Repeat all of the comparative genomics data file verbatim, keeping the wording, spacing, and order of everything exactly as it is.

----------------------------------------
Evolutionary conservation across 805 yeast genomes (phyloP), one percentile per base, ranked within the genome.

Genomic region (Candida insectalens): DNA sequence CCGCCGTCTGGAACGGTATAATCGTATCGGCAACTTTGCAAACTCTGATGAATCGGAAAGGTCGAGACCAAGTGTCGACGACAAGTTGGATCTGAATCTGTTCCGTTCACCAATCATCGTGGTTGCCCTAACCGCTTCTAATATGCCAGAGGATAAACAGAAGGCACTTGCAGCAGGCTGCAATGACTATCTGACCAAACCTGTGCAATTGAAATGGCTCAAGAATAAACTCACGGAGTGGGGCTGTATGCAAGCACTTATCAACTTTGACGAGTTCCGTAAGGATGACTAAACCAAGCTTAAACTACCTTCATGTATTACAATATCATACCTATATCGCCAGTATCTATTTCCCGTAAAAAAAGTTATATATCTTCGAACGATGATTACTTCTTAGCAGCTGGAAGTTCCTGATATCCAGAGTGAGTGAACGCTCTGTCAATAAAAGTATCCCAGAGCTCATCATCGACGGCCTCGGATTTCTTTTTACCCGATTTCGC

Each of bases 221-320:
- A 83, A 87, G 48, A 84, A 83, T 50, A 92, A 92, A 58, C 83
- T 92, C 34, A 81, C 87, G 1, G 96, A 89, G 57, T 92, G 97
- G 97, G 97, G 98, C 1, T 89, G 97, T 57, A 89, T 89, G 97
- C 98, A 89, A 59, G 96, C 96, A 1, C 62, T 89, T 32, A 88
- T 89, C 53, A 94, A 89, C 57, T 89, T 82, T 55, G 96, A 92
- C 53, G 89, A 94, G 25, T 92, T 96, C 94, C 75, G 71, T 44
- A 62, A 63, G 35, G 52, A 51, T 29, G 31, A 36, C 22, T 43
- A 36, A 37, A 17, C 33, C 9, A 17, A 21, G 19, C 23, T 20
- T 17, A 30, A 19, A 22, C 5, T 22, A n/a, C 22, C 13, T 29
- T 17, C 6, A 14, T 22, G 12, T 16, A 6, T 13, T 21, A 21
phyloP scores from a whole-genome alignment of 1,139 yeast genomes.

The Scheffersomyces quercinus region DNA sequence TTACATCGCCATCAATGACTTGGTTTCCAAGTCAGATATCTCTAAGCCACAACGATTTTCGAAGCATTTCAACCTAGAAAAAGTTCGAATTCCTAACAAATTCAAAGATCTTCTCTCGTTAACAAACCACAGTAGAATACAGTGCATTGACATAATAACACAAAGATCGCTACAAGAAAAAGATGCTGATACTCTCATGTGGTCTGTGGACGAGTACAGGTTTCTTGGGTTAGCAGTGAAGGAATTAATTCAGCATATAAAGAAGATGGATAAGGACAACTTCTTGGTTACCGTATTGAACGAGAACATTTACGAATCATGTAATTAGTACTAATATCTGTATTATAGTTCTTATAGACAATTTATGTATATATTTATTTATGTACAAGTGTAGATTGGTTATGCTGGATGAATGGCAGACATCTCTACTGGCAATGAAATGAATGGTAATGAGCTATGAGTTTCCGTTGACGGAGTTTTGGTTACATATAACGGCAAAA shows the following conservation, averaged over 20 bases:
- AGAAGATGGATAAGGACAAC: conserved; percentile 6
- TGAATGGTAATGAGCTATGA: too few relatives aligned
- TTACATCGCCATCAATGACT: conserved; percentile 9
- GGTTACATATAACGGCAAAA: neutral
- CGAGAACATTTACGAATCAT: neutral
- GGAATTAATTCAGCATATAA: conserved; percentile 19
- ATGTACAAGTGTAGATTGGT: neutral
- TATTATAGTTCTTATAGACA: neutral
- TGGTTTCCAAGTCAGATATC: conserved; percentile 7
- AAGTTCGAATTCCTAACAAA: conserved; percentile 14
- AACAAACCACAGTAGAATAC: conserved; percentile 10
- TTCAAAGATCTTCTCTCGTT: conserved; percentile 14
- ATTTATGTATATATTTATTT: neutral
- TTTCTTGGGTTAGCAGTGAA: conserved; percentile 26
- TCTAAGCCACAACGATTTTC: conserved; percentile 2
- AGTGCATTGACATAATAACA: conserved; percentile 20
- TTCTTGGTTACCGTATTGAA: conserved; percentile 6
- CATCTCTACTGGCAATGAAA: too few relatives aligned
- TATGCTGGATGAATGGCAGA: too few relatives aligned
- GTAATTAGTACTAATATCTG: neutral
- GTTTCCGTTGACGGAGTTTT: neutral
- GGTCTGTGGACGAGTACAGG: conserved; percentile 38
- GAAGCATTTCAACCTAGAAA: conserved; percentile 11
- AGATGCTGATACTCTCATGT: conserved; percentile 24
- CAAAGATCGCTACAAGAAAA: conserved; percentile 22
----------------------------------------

Evolutionary conservation across 805 yeast genomes (phyloP), one percentile per base, ranked within the genome.

Genomic region (Candida insectalens): DNA sequence CCGCCGTCTGGAACGGTATAATCGTATCGGCAACTTTGCAAACTCTGATGAATCGGAAAGGTCGAGACCAAGTGTCGACGACAAGTTGGATCTGAATCTGTTCCGTTCACCAATCATCGTGGTTGCCCTAACCGCTTCTAATATGCCAGAGGATAAACAGAAGGCACTTGCAGCAGGCTGCAATGACTATCTGACCAAACCTGTGCAATTGAAATGGCTCAAGAATAAACTCACGGAGTGGGGCTGTATGCAAGCACTTATCAACTTTGACGAGTTCCGTAAGGATGACTAAACCAAGCTTAAACTACCTTCATGTATTACAATATCATACCTATATCGCCAGTATCTATTTCCCGTAAAAAAAGTTATATATCTTCGAACGATGATTACTTCTTAGCAGCTGGAAGTTCCTGATATCCAGAGTGAGTGAACGCTCTGTCAATAAAAGTATCCCAGAGCTCATCATCGACGGCCTCGGATTTCTTTTTACCCGATTTCGC

Each of bases 221-320:
- A 83, A 87, G 48, A 84, A 83, T 50, A 92, A 92, A 58, C 83
- T 92, C 34, A 81, C 87, G 1, G 96, A 89, G 57, T 92, G 97
- G 97, G 97, G 98, C 1, T 89, G 97, T 57, A 89, T 89, G 97
- C 98, A 89, A 59, G 96, C 96, A 1, C 62, T 89, T 32, A 88
- T 89, C 53, A 94, A 89, C 57, T 89, T 82, T 55, G 96, A 92
- C 53, G 89, A 94, G 25, T 92, T 96, C 94, C 75, G 71, T 44
- A 62, A 63, G 35, G 52, A 51, T 29, G 31, A 36, C 22, T 43
- A 36, A 37, A 17, C 33, C 9, A 17, A 21, G 19, C 23, T 20
- T 17, A 30, A 19, A 22, C 5, T 22, A n/a, C 22, C 13, T 29
- T 17, C 6, A 14, T 22, G 12, T 16, A 6, T 13, T 21, A 21
phyloP scores from a whole-genome alignment of 1,139 yeast genomes.

The Scheffersomyces quercinus region DNA sequence TTACATCGCCATCAATGACTTGGTTTCCAAGTCAGATATCTCTAAGCCACAACGATTTTCGAAGCATTTCAACCTAGAAAAAGTTCGAATTCCTAACAAATTCAAAGATCTTCTCTCGTTAACAAACCACAGTAGAATACAGTGCATTGACATAATAACACAAAGATCGCTACAAGAAAAAGATGCTGATACTCTCATGTGGTCTGTGGACGAGTACAGGTTTCTTGGGTTAGCAGTGAAGGAATTAATTCAGCATATAAAGAAGATGGATAAGGACAACTTCTTGGTTACCGTATTGAACGAGAACATTTACGAATCATGTAATTAGTACTAATATCTGTATTATAGTTCTTATAGACAATTTATGTATATATTTATTTATGTACAAGTGTAGATTGGTTATGCTGGATGAATGGCAGACATCTCTACTGGCAATGAAATGAATGGTAATGAGCTATGAGTTTCCGTTGACGGAGTTTTGGTTACATATAACGGCAAAA shows the following conservation, averaged over 20 bases:
- AGAAGATGGATAAGGACAAC: conserved; percentile 6
- TGAATGGTAATGAGCTATGA: too few relatives aligned
- TTACATCGCCATCAATGACT: conserved; percentile 9
- GGTTACATATAACGGCAAAA: neutral
- CGAGAACATTTACGAATCAT: neutral
- GGAATTAATTCAGCATATAA: conserved; percentile 19
- ATGTACAAGTGTAGATTGGT: neutral
- TATTATAGTTCTTATAGACA: neutral
- TGGTTTCCAAGTCAGATATC: conserved; percentile 7
- AAGTTCGAATTCCTAACAAA: conserved; percentile 14
- AACAAACCACAGTAGAATAC: conserved; percentile 10
- TTCAAAGATCTTCTCTCGTT: conserved; percentile 14
- ATTTATGTATATATTTATTT: neutral
- TTTCTTGGGTTAGCAGTGAA: conserved; percentile 26
- TCTAAGCCACAACGATTTTC: conserved; percentile 2
- AGTGCATTGACATAATAACA: conserved; percentile 20
- TTCTTGGTTACCGTATTGAA: conserved; percentile 6
- CATCTCTACTGGCAATGAAA: too few relatives aligned
- TATGCTGGATGAATGGCAGA: too few relatives aligned
- GTAATTAGTACTAATATCTG: neutral
- GTTTCCGTTGACGGAGTTTT: neutral
- GGTCTGTGGACGAGTACAGG: conserved; percentile 38
- GAAGCATTTCAACCTAGAAA: conserved; percentile 11
- AGATGCTGATACTCTCATGT: conserved; percentile 24
- CAAAGATCGCTACAAGAAAA: conserved; percentile 22